The Atlantic recently ran an article calling prog-rock the whitest music ever. (“Audacious, innovative—and awful.”) Awful is a bit extreme, but it certainly is over the top. Still, what’s wrong with that? While we’re on the subject, can you think of a band that exemplifies the outrageous ’70s prog-rock aesthetic more than Jethro Tull? They had a flute in the band, for god’s sake! They also had a guitarist—an amazing one named Martin Barre, who’s known as one of the best soloists ever. If you want to see him rip some solos, or play some crazy overly-complex chops, he’ll be at Moe’s on Sunday. AC
INFO: 7:30 p.m. Moe’s Alley, 1535 Commercial Way, Santa Cruz. $30/adv, $35/door. 479-1854.
Hawaiian music was already a firmly established part of the rising recording industry in 1915 when the Panama-Pacific Exposition in San Francisco sparked a national craze for ukuleles. At the same time, jazz was entering the American vernacular, and Hawaiian swing evolved naturally on hotel bandstands and cruise ships serving the islands. The roots of Kahulanui, a top Hawaiian swing band, dates back to that fertile era, when lead vocalist and rhythm guitarist Lolena Naipo’s grandfather helped lead the ’Iolani Palace’s Royal Hawaiian Band. Featuring a core rhythm section of Patrick Eskildsen on electric bass, lead guitar and vocals, Duke Tatom on ukulele and vocals, Tim Taylor on drums and percussion, five horns, and Hawaiian steel guitar Dwight Tokumoto, Kahulanui delivers a sound that flows from Hawaii’s sweet air and sumptuous light. AG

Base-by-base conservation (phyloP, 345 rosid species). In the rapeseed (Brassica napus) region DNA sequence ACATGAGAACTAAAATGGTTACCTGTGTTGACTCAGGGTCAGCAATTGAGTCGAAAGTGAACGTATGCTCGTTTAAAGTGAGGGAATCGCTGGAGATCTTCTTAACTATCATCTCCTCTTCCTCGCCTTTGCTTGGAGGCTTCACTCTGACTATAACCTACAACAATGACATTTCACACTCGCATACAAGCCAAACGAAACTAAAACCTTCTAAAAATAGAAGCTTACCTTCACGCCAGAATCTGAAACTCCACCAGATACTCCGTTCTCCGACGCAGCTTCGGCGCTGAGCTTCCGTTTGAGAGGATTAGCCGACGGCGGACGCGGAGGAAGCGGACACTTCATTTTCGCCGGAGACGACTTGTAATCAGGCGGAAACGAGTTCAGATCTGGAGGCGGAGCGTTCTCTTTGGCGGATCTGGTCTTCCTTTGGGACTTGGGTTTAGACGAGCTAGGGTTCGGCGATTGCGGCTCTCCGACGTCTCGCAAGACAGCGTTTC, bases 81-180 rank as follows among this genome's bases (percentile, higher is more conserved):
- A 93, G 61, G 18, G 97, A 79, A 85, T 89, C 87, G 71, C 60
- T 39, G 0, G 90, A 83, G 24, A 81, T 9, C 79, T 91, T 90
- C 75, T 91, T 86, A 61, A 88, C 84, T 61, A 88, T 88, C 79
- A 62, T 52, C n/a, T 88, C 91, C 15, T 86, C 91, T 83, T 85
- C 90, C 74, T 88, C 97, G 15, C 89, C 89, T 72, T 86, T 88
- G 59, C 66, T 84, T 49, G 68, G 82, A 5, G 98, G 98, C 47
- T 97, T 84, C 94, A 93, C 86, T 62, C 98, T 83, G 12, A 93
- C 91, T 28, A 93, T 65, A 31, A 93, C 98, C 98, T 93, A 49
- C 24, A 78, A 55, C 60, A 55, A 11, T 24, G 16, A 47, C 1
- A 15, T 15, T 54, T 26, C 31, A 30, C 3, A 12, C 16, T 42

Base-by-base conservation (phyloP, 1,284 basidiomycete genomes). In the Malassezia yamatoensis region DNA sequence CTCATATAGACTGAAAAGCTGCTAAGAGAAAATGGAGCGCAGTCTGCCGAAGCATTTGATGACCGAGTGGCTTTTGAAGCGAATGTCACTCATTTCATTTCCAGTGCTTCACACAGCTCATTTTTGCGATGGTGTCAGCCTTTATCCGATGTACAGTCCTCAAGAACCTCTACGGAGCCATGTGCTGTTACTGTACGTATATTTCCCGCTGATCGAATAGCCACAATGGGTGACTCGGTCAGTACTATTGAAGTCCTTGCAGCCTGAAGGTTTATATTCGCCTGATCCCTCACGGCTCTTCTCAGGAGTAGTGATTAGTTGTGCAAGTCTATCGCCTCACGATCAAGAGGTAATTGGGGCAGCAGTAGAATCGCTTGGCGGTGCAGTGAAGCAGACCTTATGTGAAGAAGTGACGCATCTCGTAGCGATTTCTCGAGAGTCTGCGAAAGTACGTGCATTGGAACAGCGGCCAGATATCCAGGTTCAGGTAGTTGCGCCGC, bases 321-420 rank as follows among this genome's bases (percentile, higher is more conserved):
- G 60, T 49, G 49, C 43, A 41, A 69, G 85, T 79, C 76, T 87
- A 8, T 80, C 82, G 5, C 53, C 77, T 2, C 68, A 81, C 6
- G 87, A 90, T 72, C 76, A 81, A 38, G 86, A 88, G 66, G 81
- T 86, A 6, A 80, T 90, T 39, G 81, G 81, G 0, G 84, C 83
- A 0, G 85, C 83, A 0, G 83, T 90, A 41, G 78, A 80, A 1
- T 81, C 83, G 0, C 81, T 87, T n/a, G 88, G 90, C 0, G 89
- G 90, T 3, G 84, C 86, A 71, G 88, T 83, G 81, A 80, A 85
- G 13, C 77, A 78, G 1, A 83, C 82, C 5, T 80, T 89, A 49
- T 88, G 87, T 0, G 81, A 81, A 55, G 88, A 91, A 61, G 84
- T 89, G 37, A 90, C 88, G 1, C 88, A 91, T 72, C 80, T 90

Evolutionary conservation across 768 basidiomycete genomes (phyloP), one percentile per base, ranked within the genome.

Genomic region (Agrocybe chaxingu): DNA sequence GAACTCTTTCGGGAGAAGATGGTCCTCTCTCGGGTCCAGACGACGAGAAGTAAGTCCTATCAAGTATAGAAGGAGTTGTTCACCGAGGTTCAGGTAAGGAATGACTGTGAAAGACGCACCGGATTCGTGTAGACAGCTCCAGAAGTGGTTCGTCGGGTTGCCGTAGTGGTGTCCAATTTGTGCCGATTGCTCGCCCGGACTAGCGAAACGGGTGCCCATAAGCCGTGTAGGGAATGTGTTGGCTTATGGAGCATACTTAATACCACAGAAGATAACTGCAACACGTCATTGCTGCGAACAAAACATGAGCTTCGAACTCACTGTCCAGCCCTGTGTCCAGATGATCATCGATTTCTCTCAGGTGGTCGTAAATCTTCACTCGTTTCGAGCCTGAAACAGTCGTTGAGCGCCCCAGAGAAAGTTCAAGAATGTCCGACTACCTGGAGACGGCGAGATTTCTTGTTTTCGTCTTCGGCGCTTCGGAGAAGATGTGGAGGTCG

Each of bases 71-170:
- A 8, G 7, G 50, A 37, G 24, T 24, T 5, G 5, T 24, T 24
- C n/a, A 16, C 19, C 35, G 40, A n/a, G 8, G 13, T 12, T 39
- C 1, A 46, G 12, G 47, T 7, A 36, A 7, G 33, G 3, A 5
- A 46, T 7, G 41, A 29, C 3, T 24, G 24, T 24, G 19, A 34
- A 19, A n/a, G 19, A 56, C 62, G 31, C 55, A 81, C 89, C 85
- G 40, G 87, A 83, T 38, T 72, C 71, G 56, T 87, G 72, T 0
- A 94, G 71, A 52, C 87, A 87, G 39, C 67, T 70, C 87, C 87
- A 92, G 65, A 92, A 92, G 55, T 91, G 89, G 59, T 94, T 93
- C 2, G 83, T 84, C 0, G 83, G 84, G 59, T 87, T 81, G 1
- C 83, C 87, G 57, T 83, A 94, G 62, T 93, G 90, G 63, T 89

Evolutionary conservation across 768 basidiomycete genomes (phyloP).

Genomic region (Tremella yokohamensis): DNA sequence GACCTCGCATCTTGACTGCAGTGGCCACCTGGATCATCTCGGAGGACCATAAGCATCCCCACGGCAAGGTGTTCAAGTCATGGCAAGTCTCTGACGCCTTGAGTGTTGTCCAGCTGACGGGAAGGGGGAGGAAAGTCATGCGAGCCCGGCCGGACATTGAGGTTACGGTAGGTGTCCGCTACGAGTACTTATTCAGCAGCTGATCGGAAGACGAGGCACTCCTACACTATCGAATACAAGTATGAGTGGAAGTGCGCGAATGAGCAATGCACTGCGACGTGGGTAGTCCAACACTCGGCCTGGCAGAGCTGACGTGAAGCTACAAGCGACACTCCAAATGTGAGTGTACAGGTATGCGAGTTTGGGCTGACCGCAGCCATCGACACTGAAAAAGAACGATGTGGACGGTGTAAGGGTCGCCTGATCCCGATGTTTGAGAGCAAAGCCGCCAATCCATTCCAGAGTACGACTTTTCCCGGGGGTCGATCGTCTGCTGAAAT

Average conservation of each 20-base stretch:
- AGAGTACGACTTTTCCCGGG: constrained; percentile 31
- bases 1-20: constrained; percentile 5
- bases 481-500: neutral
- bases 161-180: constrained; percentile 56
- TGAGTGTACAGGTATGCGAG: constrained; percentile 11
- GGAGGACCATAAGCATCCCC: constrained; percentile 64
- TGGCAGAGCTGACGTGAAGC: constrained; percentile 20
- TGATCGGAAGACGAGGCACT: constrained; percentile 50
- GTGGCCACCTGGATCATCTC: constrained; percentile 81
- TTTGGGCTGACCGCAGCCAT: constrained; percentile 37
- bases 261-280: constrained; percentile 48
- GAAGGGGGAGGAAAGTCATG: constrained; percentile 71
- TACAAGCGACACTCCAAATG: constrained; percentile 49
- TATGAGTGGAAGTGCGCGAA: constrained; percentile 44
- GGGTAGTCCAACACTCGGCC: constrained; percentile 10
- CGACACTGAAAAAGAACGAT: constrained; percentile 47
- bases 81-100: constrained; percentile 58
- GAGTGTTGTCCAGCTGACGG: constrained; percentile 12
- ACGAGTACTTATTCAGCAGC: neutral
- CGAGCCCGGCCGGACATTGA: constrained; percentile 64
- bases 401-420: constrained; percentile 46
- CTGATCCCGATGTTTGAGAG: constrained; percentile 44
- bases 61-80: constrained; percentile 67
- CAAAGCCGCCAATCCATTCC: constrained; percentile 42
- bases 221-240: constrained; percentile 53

INFO: 7:30 p.m. Don Quixote’s, 6275 Hwy. 9, Felton. $20/adv, $22/door. 335-2526.
IN THE QUEUE
Musical prodigy out of East Tennessee. Wednesday at Don Quixote’s
Electrified world fusion. Friday at Don Quixote’s
Hall of Fame blues harmonica artist. Saturday at Moe’s Alley
Bay Area folk, rock and newgrass. Saturday at Crepe Place
Legendary roots reggae group. Sunday at Catalyst